How much does a green roof cost?
Cost per square foot depends on many factors: the size and slope of the roof, depth and complexity of the system, height and accessibility from the ground, cost of labor, and need for specialized elements, such as drains, railings, pavers, slope stabilization measures, etc. Prices range from $10/square foot to $25/square foot.
What is rainwater harvesting?
Rainwater Harvesting refers to the collection and storage of rain. Rainwater harvesting is a way of saving the rainwater which would normally flow off a roof and down the drain, and using it as piped water to flush toilets and for the garden watering, yard washdown, vehicle and car washing, instead of treated drinking (potable) water.
How does rainwater harvesting work?
Collection is usually from rooftops, and storage in catchment tanks.
A storage tank is fitted to your stormwater drain from your roof, and falling rain enters the tank through a filter which removes leaves and other matter. The storage tank is usually buried under car or vehicle parks, a garden or under the entrance access or drive, and contains a pump which pumps the rainwater to the building where it is piped to the toilets, and to the outside taps
Rainwater harvesting systems can range from a simple barrel at the bottom of a downspout to multiple tanks with pumps and controls. Before the creation of public water utilities, rainwater harvesting provided water for many American homes. It is still popular in places with limited water resources such as island communities like Hawaii. In our arid climate, recent drought conditions remind us how quickly we can run short of water.
What can you use the water for?
Filtered, untreated stored rainwater should only be used for non-potable (not for drinking or bathing) purposes: toilet flushing, irrigating lawns and gardens, washing vehicles, or yard washdowns.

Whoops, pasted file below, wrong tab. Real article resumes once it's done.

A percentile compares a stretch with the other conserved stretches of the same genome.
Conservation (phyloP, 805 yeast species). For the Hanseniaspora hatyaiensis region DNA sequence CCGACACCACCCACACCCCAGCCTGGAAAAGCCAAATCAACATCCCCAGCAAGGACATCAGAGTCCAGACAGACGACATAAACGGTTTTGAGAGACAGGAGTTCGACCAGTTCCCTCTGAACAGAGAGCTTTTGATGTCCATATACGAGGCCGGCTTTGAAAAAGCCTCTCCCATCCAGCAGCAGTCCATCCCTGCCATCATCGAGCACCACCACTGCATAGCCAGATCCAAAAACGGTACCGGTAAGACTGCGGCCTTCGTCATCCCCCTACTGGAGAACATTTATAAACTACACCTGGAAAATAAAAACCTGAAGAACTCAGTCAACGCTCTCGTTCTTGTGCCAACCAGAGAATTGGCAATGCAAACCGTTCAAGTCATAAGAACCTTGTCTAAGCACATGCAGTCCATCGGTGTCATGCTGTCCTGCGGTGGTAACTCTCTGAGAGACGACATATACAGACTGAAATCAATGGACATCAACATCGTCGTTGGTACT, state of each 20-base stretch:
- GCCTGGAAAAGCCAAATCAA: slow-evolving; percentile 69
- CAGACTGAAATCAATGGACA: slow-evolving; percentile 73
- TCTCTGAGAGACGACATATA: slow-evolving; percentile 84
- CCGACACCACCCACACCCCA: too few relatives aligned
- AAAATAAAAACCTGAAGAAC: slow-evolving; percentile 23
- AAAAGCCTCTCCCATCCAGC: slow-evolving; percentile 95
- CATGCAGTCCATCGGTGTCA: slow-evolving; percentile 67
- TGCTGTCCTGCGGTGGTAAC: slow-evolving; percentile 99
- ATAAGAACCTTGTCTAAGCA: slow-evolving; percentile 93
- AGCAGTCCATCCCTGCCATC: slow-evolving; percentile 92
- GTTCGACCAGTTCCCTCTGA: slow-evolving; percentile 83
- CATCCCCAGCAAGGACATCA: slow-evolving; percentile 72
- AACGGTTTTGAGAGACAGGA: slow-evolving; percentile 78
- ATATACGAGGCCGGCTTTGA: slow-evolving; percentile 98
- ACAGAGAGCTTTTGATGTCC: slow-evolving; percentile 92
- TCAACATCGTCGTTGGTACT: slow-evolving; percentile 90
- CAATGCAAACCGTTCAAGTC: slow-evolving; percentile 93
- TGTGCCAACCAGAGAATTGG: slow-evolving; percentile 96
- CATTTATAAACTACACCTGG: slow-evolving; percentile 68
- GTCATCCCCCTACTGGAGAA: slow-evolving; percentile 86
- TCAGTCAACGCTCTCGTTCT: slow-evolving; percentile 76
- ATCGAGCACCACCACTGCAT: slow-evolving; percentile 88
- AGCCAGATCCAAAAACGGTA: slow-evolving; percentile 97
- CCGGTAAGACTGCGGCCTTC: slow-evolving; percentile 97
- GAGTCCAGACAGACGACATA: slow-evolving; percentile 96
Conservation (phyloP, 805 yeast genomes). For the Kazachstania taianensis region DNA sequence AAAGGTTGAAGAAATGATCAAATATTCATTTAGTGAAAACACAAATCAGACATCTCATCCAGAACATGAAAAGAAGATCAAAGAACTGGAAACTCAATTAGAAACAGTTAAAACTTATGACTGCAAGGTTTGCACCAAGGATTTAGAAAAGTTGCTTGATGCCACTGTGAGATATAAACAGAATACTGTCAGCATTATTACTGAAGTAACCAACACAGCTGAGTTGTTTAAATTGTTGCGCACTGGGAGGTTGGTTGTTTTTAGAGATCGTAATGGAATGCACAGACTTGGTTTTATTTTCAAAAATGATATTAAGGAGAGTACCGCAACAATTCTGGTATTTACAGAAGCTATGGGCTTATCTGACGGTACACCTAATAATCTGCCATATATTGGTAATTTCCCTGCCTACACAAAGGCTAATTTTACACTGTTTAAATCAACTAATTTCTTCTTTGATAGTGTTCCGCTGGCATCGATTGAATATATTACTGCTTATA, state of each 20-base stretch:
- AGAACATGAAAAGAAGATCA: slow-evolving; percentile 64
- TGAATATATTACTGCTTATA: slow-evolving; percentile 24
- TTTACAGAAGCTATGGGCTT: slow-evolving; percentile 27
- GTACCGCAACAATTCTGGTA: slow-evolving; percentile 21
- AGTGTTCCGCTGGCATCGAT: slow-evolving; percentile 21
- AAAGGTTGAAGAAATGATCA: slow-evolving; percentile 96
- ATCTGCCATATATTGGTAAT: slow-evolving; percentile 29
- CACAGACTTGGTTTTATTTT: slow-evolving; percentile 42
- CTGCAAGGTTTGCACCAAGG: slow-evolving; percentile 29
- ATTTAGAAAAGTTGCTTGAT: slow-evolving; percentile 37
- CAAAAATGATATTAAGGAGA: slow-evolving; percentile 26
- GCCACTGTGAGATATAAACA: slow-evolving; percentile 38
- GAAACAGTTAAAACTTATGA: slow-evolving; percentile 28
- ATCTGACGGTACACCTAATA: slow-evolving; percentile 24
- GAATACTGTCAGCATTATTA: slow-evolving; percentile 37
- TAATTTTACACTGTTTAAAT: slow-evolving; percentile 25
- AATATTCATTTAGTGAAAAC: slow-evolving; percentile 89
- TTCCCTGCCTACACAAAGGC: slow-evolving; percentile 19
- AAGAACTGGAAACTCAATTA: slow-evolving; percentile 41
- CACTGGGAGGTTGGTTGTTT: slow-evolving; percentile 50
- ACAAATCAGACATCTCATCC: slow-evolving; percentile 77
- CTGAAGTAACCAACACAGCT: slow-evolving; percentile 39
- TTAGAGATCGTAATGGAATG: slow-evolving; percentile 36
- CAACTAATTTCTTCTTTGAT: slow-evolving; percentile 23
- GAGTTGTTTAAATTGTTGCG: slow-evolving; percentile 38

Using purified potable water for purposes like flushing toilets or irrigating landscape is a waste of a valuable resource, and San Diego residents are asking more questions about the role of rainwater harvesting in their daily water needs.
Are there environmental benefits from using rainwater?
Yes! Rainwater harvesting is effective in reducing storm water runoff pollution. When rain falls, it is clean, but it immediately picks up pollutants from rooftops and pavement. This pollution is carried into storm drains and then into streams. Collecting storm water from rooftops and directing it to storage tanks so it can later be used for irrigation or flushing decreases the volume and rate of runoff.
How much water can I save?
Depending on your normal usage, it can save 30 to 50% of the treated drinking water from the mains in houses and up to and up to 80% of the treated drinking water in a business or commercial building.
The City of Portland, Oregon has created a formula to estimate the amount of water you can add to your annual water supply from rainwater harvesting:
For example, a 500 sq. ft roof that gets 36 in/yr. will produce 1,500 Cubic Feet or 11,145 Gallons of water per year.
PLEASE NOTE: This calculation is for horizontal areas and does not take into consideration system losses such as evaporation or leakage.
Will using rainwater save me money on my water bills?
Depending on your normal usage, it can save 30 to 50% for the domestic user and 80% for the commercial user of the treated drinking water from the mains. Having metered water is the best way of appreciating the difference.